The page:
This article explores the image of interspecies reproduction, arguably the most disturbing of the range of contemporary images of reproductive technology, as both a metaphor of some historical standing and as a new, and troubling, medical/scientific capability. Moving from the 1994 report of the Human Embryo Research Panel of the NIH, also known as the Muller Panel, through a range of sites - natural history, popular science writing, social critique, fiction, feminist theory and science studies - the article explores the context in which our current scientific perspective on interspecies reproduction is constructed. The study demonstrates the value of contextualizing - both in terms of history and literature - even the most seemingly transparent scientific or medical intervention, in order to achieve the fullest understanding of its implications. A concluding consideration of the philosophical/theoretical construction of interspecies reproduction in the present (postmodern) moment explores its implications for our understanding of the feminist critique of science.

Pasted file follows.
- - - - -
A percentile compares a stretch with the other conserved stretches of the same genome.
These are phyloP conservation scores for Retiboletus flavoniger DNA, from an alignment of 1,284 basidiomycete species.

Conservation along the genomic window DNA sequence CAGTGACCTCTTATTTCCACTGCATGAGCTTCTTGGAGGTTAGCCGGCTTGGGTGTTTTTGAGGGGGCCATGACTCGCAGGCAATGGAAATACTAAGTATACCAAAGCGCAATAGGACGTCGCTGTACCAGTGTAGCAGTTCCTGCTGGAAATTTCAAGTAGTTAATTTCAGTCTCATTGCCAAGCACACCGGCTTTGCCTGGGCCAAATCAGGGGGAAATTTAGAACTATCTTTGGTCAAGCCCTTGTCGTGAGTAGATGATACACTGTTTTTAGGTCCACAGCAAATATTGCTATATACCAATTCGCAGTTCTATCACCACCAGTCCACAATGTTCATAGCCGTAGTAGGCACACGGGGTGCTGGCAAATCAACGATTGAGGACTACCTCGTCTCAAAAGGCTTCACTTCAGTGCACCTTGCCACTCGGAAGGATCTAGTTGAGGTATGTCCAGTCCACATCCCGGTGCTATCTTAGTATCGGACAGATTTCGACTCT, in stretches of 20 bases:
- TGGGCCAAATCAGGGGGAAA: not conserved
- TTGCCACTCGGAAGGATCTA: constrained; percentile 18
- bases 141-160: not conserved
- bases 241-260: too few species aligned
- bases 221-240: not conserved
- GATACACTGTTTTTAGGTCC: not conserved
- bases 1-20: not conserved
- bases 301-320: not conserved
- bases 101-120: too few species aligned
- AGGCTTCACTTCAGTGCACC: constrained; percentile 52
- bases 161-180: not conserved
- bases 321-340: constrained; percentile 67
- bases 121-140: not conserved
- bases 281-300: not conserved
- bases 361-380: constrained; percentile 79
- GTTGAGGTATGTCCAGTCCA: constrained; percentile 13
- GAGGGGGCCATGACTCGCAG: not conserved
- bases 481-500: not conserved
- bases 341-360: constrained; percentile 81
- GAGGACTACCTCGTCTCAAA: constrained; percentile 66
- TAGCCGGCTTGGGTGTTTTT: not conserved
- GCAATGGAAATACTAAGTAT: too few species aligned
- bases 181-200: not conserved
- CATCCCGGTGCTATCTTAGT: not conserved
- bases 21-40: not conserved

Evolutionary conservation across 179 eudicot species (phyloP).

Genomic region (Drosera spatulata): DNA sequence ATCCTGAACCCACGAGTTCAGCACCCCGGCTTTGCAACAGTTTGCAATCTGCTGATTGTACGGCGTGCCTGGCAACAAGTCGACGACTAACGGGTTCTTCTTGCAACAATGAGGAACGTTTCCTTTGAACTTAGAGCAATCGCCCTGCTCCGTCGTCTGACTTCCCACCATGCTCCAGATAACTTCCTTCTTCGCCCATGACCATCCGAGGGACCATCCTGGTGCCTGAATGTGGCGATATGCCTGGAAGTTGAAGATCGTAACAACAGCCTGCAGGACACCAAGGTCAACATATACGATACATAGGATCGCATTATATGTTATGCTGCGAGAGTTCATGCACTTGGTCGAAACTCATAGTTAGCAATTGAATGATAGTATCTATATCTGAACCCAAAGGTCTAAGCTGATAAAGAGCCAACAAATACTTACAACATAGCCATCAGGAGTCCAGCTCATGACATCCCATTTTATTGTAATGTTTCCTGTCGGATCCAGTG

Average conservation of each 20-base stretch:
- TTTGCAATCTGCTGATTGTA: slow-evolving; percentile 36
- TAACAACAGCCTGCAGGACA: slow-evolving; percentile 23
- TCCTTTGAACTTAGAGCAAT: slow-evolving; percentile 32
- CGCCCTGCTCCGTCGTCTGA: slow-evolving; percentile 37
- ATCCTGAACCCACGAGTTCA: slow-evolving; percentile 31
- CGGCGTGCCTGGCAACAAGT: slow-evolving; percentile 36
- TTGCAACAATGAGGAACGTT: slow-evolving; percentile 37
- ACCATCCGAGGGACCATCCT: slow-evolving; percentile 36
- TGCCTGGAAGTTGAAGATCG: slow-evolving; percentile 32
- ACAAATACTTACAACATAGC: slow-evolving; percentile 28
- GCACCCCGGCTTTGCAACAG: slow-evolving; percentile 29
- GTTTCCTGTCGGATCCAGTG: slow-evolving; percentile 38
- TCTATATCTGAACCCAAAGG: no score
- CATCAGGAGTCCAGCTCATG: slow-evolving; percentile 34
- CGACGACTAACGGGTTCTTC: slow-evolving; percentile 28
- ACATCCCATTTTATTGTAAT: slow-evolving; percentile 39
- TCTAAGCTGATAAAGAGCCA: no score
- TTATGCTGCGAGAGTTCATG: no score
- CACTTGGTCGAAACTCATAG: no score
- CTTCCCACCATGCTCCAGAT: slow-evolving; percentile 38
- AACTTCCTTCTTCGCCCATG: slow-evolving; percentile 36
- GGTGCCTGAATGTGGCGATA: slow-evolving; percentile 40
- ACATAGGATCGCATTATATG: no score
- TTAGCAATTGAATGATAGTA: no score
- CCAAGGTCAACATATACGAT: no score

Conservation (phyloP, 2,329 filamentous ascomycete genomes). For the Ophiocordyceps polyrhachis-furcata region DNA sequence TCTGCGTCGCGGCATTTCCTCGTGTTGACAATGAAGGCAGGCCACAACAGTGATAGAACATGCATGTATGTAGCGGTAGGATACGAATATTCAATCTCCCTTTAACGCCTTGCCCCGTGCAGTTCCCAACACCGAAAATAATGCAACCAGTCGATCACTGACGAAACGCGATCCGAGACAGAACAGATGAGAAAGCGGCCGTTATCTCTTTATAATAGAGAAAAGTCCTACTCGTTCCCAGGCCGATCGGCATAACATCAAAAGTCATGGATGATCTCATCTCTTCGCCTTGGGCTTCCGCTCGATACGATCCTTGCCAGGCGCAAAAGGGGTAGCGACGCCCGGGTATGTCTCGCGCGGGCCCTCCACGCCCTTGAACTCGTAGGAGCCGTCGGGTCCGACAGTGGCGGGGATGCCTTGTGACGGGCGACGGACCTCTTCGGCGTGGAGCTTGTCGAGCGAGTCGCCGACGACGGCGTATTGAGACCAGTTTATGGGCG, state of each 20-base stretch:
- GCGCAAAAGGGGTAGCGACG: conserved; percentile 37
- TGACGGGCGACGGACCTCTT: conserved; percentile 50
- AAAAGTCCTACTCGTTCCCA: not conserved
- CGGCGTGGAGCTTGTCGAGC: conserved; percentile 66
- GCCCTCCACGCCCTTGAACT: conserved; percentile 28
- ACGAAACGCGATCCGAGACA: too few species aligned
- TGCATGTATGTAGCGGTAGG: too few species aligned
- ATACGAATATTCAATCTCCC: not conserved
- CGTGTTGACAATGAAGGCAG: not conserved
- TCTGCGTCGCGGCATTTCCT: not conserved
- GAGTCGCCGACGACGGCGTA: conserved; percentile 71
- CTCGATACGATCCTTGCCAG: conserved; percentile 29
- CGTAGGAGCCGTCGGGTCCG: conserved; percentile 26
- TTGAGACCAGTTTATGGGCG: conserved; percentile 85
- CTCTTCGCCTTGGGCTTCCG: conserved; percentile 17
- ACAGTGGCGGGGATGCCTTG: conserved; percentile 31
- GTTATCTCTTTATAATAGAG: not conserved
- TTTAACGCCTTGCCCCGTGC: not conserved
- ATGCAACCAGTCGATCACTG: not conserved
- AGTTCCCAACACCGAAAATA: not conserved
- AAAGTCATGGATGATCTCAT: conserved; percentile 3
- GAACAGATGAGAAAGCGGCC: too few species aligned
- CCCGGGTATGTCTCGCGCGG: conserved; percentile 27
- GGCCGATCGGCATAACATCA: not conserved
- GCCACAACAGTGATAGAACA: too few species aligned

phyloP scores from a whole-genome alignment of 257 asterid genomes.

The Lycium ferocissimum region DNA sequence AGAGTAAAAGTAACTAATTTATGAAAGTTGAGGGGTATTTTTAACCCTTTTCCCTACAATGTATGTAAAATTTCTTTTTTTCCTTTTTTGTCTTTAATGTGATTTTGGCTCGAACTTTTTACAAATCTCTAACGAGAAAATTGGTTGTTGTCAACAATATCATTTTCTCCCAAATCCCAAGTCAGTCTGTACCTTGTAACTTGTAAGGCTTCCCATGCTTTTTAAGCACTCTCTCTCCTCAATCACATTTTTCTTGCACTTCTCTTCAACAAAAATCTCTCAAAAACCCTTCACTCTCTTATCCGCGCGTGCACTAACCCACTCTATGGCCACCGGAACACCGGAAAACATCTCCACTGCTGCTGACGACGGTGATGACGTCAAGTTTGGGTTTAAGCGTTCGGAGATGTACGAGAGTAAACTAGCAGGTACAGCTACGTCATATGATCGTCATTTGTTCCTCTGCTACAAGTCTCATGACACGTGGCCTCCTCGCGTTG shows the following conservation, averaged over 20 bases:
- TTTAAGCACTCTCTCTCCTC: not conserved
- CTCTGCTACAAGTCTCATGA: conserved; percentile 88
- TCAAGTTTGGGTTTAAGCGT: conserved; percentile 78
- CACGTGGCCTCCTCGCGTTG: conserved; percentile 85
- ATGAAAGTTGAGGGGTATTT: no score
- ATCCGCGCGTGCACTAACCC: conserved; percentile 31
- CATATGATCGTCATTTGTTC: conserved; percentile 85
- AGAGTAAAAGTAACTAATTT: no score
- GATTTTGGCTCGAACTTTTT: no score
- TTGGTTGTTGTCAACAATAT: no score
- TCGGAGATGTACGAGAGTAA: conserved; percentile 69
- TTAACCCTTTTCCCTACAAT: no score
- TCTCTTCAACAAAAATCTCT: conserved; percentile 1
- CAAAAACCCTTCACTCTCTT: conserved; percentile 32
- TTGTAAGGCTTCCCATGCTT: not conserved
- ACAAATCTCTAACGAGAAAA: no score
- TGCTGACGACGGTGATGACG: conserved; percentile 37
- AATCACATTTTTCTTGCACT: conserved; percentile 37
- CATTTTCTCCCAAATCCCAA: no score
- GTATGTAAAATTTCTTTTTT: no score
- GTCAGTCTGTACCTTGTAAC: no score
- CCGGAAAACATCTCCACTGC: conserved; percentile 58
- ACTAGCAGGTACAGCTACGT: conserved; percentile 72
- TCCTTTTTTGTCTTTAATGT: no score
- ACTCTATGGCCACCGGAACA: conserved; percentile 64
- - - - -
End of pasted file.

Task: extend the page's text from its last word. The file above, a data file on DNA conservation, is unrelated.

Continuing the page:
All Science Journal Classification (ASJC) codes
- Cultural Studies
- Arts and Humanities (miscellaneous)
- Social Sciences(all)